Viral Suppression

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The best reason to take anti-HIV medications is to achieve “viral suppression.” Reaching viral suppression means that the amount of HIV in your blood is very low. Keeping HIV at this low level helps you to stay healthy and live longer, and greatly reduces your chances of passing HIV on to others.

To achieve viral suppression, it’s important to take your anti-HIV medications – also known as anti-retroviral treatment (ART) – exactly as prescribed. This “treatment adherence” usually involves taking three classes of anti-HIV medications each day, sometimes combined in one pill.

It’s important to stay as true to your treatment regimen as possible, without skipping medications or daily doses. Excellent treatment adherence will increase your chances of achieving viral suppression.

Only about 25 percent of people living with HIV in the U.S. have achieved viral suppression. African Americans are least likely to have controlled HIV in this manner, with 21 percent achieving viral suppression, compared to 26 percent of Hispanics and 30 percent of whites. The 25-34 age group is the least likely to have achieved viral suppression compared to other age groups, with only 15 percent of individuals 25-34 reaching this important goal. Youthfulness will not beat HIV – only careful adherence to treatment will.

The HIV Care Continuum

Reaching viral suppression is the fifth and final step of the HIV Care Continuum. Most people living with HIV are lower on this ladder, unfortunately.

The first step is receiving a diagnosis of HIV. About 82 percent of people living with HIV have reached this step. That means about 1 of 6 people living with HIV don’t know they have HIV. It’s important to get tested and know your HIV status.

The second step is having a health care provider who can offer you treatment and advice to help you stay as healthy as possible, and to avoid from passing HIV onto others. About 66 percent have reached this step, leaving about 1 of 3 of people living with HIV without a regular care provider. Your Illinois HIV Care Connect case manager can help you find a health care provider.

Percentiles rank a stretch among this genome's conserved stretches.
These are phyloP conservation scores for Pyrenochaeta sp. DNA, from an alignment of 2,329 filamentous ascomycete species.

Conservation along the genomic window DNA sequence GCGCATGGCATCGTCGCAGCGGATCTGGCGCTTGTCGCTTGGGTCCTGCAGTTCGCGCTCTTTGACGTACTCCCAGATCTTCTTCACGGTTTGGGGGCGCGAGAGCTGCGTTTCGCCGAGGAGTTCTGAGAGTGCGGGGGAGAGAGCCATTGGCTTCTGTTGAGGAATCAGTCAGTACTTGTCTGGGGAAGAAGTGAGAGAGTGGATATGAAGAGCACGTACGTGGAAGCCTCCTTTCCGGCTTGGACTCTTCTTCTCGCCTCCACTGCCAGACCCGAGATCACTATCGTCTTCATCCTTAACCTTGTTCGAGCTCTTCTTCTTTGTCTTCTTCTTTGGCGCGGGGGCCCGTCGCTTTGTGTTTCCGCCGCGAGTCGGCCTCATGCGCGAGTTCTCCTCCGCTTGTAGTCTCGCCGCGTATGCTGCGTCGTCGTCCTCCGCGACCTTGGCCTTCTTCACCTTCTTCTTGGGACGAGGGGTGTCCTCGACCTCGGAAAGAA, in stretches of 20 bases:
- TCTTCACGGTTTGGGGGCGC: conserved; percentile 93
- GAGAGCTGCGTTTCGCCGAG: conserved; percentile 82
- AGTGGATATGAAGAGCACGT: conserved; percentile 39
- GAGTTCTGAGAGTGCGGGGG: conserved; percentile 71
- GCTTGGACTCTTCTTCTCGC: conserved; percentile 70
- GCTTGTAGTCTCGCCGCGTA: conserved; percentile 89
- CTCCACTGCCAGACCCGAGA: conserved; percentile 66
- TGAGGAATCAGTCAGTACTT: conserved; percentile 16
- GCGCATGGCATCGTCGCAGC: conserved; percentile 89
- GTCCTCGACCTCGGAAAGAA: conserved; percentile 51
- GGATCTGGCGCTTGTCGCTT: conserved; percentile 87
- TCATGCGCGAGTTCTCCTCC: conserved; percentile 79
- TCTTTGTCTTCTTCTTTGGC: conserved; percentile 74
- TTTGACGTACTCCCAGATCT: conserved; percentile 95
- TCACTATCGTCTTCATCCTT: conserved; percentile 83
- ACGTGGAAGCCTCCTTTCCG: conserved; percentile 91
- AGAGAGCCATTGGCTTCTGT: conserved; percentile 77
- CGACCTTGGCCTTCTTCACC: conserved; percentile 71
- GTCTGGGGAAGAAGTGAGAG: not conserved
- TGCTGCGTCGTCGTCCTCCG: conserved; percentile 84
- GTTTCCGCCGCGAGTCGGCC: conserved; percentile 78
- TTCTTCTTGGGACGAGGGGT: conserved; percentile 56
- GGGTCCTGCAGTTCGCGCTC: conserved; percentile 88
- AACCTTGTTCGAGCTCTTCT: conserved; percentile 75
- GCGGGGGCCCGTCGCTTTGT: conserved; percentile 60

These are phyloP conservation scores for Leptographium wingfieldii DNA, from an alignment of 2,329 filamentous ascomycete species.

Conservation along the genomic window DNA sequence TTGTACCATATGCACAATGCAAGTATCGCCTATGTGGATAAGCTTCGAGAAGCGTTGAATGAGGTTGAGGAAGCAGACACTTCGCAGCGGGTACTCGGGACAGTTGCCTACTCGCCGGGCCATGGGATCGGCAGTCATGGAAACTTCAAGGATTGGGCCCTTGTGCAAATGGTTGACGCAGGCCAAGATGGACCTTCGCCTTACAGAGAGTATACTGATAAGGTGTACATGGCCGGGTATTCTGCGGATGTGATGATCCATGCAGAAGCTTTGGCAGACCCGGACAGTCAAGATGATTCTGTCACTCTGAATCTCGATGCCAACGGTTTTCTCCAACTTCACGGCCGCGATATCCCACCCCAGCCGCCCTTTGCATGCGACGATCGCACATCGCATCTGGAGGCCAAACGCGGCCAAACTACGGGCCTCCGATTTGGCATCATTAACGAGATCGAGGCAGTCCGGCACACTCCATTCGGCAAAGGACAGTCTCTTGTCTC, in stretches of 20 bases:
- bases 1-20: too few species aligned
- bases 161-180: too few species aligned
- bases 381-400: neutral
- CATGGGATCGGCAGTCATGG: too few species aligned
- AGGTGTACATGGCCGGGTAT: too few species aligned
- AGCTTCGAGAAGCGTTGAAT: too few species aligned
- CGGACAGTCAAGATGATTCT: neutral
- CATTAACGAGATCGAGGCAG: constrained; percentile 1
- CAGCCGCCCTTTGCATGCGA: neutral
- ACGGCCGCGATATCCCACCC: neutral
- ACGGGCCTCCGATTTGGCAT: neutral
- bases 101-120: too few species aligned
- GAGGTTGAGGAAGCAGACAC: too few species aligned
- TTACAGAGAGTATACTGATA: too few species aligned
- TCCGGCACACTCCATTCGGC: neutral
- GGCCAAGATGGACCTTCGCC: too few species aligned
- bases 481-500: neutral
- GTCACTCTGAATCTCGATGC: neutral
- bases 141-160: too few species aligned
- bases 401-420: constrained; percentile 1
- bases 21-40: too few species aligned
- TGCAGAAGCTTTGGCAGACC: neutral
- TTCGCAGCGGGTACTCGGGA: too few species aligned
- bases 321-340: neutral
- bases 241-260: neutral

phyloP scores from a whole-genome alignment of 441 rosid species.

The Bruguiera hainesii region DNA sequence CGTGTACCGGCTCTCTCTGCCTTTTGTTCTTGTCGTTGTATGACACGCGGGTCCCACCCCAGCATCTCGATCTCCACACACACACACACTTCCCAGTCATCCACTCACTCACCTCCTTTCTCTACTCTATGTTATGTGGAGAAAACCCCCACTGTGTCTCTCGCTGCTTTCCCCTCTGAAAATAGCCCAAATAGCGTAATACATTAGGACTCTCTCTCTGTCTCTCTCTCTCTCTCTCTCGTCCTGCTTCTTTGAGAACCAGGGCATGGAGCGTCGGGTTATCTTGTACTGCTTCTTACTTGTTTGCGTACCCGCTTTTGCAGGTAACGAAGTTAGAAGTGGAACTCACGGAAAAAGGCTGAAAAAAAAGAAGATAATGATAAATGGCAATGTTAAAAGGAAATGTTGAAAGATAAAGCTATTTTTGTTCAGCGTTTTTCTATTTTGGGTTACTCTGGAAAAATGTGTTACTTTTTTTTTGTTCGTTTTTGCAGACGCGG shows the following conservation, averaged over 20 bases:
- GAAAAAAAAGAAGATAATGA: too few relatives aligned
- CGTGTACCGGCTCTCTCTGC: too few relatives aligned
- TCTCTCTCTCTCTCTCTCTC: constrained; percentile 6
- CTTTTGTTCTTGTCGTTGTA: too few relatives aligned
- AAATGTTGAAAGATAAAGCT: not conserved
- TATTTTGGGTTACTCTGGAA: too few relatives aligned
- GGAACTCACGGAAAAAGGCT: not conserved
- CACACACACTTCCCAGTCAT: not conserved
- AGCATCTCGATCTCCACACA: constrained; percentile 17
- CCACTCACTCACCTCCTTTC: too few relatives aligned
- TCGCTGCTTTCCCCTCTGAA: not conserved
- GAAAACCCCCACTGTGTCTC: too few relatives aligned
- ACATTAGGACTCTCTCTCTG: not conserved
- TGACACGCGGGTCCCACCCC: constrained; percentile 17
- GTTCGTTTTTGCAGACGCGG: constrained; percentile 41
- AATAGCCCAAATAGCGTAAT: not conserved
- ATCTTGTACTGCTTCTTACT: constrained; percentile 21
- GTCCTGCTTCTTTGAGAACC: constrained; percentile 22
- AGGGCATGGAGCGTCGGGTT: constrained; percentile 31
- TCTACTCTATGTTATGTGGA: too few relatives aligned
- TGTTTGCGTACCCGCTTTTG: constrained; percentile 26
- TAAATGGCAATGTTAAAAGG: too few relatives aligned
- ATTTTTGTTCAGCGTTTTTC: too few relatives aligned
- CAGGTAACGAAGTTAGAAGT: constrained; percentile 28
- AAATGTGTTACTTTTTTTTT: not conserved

The third step is receiving HIV care for your entire life. Because no cure for HIV exists at this time, you must receive HIV care regularly. About 37 percent of people living with HIV receive regular care. However, about 2 of 3 HIV-positive individuals do not receive regular care.

The fourth step is taking anti-HIV, or antiretroviral, medications. The recommended treatment for HIV infection, antiretroviral therapy, or ART, prevents HIV from making copies of itself. This treatment generally means taking three classes of anti-HIV medications each day, sometimes combined in one pill. About 1 of 3 (33 percent) people living with HIV have reached this step.

The fifth step is achieving viral suppression – a low level of HIV in your blood. Viral suppression can help HIV-positive people live healthier and longer lives and can reduce the likelihood of transmitting the virus to another person. Taking your HIV medications regularly makes the greatest impact on viral suppression. About 1 of 4 (25 percent) of people living with HIV have reached this step. If you haven’t yet, take the necessary steps today. Enrolling in Illinois HIV Care Connect can help.

Learn more about viral suppression and the HIV/AIDS Care Continuum.